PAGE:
According to the ACCC both disputes relate to the price paid by Telstra to each Optus entity for the Mobile Terminating Access Service.
The Domestic Mobile Terminating Access Service is a wholesale input, used by providers of fixed-to-mobile and mobile-to-mobile calls, to allow their customers to call mobile phone users. It allows consumers (either fixed-line or mobile) to call mobile users connected to another network. The carrier whose customer initiates the call pays the carrier whose customer receives the call for the mobile terminating access service.
The ACCC has commenced the arbitration process for these access disputes but as the arbitrations are conducted in private, the ACCC will not be making any public comment.
However Telstra has not been shy about making its feelings known to the public.
According to the telco giant, the move forces “SingTel Optus to invest in its lazy and under-utilised cable network by seeking an exemption from providing access to Telstra's networks in the same areas where SingTel Optus has its own cable network”, said Dr Tony Warren, executive director regulatory at Telstra.
“Australia has an absurd policy regime which discourages SingTel Optus from investing in its cable network, which passes 2.2 million homes, or more than one in four Australian residences. SingTel Optus claims that only 1.4 million homes within its cable footprint are 'serviceable' - which is code meaning they don't want to make the investment to connect nearly 40 percent of homes that have cable running past their front door. By comparison, overseas cable networks treat less than 8 percent of their homes passed as unserviceable," he said.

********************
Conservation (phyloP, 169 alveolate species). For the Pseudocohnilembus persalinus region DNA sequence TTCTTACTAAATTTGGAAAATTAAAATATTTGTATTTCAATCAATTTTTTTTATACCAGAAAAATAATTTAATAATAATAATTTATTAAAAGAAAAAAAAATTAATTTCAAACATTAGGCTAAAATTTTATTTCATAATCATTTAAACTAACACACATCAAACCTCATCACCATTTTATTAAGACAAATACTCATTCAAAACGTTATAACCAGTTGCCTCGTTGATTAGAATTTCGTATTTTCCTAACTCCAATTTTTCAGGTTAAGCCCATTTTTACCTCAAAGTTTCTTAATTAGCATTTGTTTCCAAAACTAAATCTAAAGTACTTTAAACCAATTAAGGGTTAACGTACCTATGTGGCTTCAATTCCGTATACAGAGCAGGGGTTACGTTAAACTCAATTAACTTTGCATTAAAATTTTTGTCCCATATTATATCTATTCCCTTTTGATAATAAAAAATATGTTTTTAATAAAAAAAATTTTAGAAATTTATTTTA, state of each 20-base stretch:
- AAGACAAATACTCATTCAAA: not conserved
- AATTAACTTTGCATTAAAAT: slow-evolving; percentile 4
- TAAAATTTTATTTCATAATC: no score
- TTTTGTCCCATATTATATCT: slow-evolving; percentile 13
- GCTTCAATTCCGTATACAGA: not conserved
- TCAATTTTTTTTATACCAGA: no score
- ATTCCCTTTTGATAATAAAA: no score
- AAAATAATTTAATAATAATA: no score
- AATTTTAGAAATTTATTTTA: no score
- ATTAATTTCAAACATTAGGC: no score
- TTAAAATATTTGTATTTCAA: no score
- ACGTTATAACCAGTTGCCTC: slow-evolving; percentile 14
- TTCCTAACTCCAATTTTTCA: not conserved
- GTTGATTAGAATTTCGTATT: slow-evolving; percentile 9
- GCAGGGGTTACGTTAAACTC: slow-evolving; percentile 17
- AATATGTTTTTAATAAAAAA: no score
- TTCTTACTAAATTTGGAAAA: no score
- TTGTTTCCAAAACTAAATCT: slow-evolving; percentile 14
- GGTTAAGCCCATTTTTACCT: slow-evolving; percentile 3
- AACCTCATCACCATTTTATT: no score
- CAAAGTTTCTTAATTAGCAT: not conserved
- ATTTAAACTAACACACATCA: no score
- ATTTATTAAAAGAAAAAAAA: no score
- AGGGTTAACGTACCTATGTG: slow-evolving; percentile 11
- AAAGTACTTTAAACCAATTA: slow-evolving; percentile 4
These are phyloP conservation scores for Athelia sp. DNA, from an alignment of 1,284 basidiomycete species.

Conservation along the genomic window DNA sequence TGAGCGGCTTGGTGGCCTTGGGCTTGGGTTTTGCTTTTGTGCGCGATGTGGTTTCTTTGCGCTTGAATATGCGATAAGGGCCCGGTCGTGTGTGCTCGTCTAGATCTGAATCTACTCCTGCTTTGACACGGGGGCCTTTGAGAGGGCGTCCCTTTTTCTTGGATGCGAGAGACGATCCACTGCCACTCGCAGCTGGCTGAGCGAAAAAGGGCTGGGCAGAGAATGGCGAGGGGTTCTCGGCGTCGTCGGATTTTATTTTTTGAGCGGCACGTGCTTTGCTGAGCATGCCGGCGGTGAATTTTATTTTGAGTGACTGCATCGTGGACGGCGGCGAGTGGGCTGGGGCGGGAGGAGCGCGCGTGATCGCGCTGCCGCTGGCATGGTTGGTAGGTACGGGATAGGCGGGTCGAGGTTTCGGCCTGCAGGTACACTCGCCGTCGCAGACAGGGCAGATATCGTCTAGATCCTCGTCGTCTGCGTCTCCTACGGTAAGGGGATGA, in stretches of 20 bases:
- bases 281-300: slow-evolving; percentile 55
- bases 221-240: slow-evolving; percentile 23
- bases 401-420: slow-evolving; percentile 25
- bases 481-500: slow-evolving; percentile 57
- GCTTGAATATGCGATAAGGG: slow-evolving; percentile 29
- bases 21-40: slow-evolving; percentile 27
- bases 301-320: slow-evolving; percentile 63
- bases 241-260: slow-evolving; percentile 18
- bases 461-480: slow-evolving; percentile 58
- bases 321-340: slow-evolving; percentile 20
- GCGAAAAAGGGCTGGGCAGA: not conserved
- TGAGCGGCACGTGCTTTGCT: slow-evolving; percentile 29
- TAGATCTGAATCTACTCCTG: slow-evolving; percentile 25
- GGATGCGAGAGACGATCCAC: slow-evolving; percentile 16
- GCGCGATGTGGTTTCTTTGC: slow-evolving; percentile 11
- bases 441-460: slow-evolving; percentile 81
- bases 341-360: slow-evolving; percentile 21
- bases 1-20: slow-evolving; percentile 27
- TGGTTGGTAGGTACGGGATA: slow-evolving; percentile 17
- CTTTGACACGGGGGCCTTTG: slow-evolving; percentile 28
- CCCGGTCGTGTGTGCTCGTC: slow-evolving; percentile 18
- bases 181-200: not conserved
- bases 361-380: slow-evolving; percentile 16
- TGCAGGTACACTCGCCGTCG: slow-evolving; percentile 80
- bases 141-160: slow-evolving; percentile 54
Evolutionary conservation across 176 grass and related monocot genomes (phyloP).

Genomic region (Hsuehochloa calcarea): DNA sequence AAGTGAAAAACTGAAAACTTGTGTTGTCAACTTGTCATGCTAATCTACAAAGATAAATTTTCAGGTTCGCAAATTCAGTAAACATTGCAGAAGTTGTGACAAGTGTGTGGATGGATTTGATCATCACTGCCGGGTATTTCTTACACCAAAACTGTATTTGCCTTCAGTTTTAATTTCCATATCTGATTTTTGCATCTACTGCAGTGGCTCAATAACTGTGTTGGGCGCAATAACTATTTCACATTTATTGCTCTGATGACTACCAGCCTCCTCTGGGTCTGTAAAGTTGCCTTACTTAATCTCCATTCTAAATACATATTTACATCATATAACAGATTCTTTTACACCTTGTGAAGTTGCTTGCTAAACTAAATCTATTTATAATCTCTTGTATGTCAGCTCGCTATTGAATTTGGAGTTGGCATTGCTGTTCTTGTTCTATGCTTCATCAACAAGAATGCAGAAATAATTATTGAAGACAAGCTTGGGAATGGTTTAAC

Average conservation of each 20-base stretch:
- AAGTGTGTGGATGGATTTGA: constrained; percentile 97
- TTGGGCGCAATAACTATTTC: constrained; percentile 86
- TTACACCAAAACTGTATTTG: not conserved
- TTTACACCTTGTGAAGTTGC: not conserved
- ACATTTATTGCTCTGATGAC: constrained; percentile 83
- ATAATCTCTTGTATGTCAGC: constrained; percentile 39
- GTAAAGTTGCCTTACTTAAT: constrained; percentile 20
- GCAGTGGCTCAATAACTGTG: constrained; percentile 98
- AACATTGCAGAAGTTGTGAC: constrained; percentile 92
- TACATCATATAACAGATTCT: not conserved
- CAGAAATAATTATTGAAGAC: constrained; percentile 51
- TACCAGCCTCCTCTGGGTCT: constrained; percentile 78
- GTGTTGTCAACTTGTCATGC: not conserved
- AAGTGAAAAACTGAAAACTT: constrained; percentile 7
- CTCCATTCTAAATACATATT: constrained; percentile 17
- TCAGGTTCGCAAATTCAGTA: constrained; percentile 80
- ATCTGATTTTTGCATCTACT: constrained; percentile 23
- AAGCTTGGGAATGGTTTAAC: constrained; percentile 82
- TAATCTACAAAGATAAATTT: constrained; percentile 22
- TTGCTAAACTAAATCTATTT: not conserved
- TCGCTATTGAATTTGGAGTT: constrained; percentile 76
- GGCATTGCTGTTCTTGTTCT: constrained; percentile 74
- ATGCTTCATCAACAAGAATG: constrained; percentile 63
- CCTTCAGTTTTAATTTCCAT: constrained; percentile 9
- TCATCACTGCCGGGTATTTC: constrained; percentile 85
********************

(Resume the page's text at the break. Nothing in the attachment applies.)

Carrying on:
Telstra claims SingTel Optus picks the easy homes to connect to its cable network and then takes a cheap ride on the Telstra network for more complex residences like multi-dwelling apartments.
"Rather than using access to Telstra's unconditioned local loop (ULL) to augment its HFC coverage, SingTel Optus has deployed its ULLS infrastructure right over the top of its cable, covering almost 80 percent of its HFC network," Warren said.
According to Warren, while overseas cable operators are engaged in a "race for speed" with incumbent telcos - offering services with speeds of 50Mbps and 100Mbps - SingTel Optus has only increased its cable broadband service to two-thirds the speed available on Telstra's upgraded cable network.
Telstra has enlisted the support of a leading UK economist, Professor Martin Cave, in its application for the exemption. Cave was one of the first to put forward the "ladder of investment" theory, which has ostensibly been used by the ACCC to justify how it regulates access to Telstra's network.
The theory says that regulated access can be justified at prices that encourage competitors to progressively move towards their own infrastructure (climbing the ladder).
"However, SingTel Optus had already completed deployment of its HFC network before the Commission declared ULLS back in 1999," Warren said.
In his report attached to Telstra's submission, Cave said this behaviour is highly unusual, and that he is not aware of any historical precedent of a network owner choosing to serve customers in its own area on this scale using the incumbent's unbundled loops.
He also pointed out that local network competition will be even more critical as we move toward next generation networks.
Optus has yet to make a comment on the issue.
Telstra labels Optus cable as 'lazy', ACCC intervenes
By Lilia Guan on Dec 19, 2007 7:36AM